Vortex’s unweighted three-octave keyboard transmits both velocity and aftertouch—the latter being a very nice addition given its low price. Though its action is relatively light, it has a solid feel exceeding that of many non-keytar controllers in its price class. The drum pads deliver as well: In addition to sending MIDI note data, they can send continuous controller messages (either momentarily sending a new value or toggling between two values) or MIDI program changes. You can set each pad’s behavior independently, allowing a great deal of flexibility, and all settings are stored in Vortex patches. For users short on MIDI modules or plug-in synths, Alesis also throws in Sonivox DVI, a sample-based virtual instrument.

The Vortex’s most talked-about feature is a MIDI-assignable accelerometer. This is essentially a tilt detector that outputs MIDI controller data when you swing the Vortex’s left (neck) side up toward a vertical position. By default it sends modulation wheel messages with a value of zero when fully horizontal, progressing to 127 when you point the neck at the sky. You can reassign it to any MIDI continuious controller, and via a simple setup procedure, you can change the start and stop positions so that moving the neck through a tighter arc fully sweeps the value from 0 to 127. Conversely, you can set minimum and maximum controller values so that tilting the neck sweeps the parameter in a limited range—perfect if you want to add vibrato, for example, that doesn’t get so deep it destroys the sense of the note’s center pitch. You can similarly scale the ribbon, slider, and the three knobs.

Though the tilt detector works as advertised and can be quite fun, I’m not convinced it will revolutionize live performance. I found pivoting the entire instrument up and down with my left arm wasn’t entirely natural—it requires a lot of movement compared to a standard wheel or ribbon. More importantly, the accelerometer spits out somewhat random controller data when held at in-between positions, which created a burbling sound when I had it assigned to filter cutoff. Switching to the left-hand ribbon was an instant improvement, as the Vortex’s ribbon is supremely smooth and accurate. The ribbon can latch its position or return to zero after you lift your finger. Though I found the rubberized slider handy for quick volume adjustments, I had a hard time adapting to using my thumb for pitch-bending. I’d prefer small finger-controlled wheels (i.e., I’d like to see the axis of movement turned 90 degrees) but this may be the guitarist in me talking. Left-hand controller preferences are a personal thing, so try it out—you may feel the opposite way.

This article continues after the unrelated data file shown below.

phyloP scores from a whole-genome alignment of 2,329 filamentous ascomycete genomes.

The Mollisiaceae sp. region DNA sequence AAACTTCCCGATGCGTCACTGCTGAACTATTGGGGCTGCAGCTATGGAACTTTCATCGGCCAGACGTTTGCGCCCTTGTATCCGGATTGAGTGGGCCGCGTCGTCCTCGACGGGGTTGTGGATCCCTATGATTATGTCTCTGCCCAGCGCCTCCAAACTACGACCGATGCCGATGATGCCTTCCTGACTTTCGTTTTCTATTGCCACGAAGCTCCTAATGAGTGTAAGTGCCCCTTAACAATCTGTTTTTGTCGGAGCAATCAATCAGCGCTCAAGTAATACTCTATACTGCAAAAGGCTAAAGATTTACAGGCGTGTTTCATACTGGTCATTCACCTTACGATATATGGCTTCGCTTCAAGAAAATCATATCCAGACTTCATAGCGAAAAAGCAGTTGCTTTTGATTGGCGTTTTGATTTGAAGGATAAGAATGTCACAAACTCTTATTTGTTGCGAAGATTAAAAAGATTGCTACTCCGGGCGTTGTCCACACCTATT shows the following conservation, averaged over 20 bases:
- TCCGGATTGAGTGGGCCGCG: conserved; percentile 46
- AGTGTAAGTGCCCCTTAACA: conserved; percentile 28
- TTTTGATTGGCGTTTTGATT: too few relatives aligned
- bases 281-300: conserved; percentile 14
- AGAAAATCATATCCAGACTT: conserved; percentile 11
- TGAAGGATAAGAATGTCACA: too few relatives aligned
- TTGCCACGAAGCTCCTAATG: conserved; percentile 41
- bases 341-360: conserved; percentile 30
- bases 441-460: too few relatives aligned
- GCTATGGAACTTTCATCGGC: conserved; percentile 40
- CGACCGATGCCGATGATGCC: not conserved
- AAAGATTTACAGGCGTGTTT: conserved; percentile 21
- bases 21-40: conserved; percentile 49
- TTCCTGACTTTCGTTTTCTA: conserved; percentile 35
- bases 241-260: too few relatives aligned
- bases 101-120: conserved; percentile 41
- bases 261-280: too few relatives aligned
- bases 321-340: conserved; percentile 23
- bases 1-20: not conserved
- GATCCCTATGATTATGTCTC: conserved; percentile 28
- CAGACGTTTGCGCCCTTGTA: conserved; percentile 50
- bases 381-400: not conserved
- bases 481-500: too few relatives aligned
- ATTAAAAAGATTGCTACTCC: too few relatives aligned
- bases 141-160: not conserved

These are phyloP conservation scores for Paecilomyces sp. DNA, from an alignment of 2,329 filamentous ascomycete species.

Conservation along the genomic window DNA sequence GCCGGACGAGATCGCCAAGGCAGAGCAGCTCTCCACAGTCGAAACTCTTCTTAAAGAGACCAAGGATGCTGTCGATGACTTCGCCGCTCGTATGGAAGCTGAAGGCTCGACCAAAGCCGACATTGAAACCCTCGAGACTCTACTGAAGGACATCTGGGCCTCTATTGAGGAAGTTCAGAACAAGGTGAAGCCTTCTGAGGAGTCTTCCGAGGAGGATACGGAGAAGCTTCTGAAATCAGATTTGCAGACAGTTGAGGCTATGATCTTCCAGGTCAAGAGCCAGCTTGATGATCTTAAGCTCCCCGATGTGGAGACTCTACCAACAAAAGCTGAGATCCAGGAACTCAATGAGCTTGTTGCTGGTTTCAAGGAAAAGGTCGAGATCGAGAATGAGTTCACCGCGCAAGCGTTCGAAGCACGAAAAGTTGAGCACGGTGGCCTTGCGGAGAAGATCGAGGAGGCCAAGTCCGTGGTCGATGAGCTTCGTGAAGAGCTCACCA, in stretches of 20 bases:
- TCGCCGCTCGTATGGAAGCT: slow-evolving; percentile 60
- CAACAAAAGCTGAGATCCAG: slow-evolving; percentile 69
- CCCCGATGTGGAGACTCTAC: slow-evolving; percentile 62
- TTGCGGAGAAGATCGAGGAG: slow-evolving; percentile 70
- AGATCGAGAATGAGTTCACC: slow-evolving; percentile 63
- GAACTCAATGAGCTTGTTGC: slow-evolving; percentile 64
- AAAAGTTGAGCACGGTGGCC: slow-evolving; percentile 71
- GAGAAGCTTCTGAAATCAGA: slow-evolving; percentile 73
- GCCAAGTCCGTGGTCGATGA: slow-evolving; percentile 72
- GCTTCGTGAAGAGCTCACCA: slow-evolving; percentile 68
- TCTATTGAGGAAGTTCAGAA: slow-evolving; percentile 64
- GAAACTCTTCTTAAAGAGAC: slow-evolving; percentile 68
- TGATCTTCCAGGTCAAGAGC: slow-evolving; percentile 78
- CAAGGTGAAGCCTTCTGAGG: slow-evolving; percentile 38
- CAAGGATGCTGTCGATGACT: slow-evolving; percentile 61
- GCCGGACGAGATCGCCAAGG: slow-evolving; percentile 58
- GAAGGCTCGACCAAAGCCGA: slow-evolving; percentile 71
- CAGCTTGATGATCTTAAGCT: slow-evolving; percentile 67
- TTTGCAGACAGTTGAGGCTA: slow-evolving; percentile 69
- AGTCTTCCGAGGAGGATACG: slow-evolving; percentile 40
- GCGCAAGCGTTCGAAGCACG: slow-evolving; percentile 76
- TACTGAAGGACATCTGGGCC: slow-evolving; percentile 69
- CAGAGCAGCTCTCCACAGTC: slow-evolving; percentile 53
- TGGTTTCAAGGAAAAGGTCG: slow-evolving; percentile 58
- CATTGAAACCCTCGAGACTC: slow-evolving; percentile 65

Excluding vintage keytars, the Vortex’s main competition is Roland’s Lucina (reviewed Jan. ’12), which streets for $399. A hundred more clams than the Vortex buys you a self-contained synth with an internal USB audio player. That said, the Lucina has fewer performance controls and doesn’t come close to the Vortex’s extensive controller mapping flexibility. Generally, the Lucina has a simplified home-keyboard feel in contrast to the Vortex’s professional vibe, and I found the Vortex’s angular “folded paper” design more visually appealing. Though the newfangled tilt feature may not be 100 percent ready for prime time, the Vortex’s array of highly configurable performance controls more than make up for that. At just $299 street, the slick, feature-laden Vortex is a one heck of a good value.


Solid build quality. Large variety of assignable MIDI controllers including a ribbon and accelerometer (neck tilt detection). Control assignments and splits are easy to make and can be saved. Keys sense aftertouch.


No internal sounds; it’s a controller only. Accelerometer has somewhat fussy tilt response.

Bottom Line

A keytar controller with aftertouch and patch memory for this little money? Yes please!

$399 list | $299 street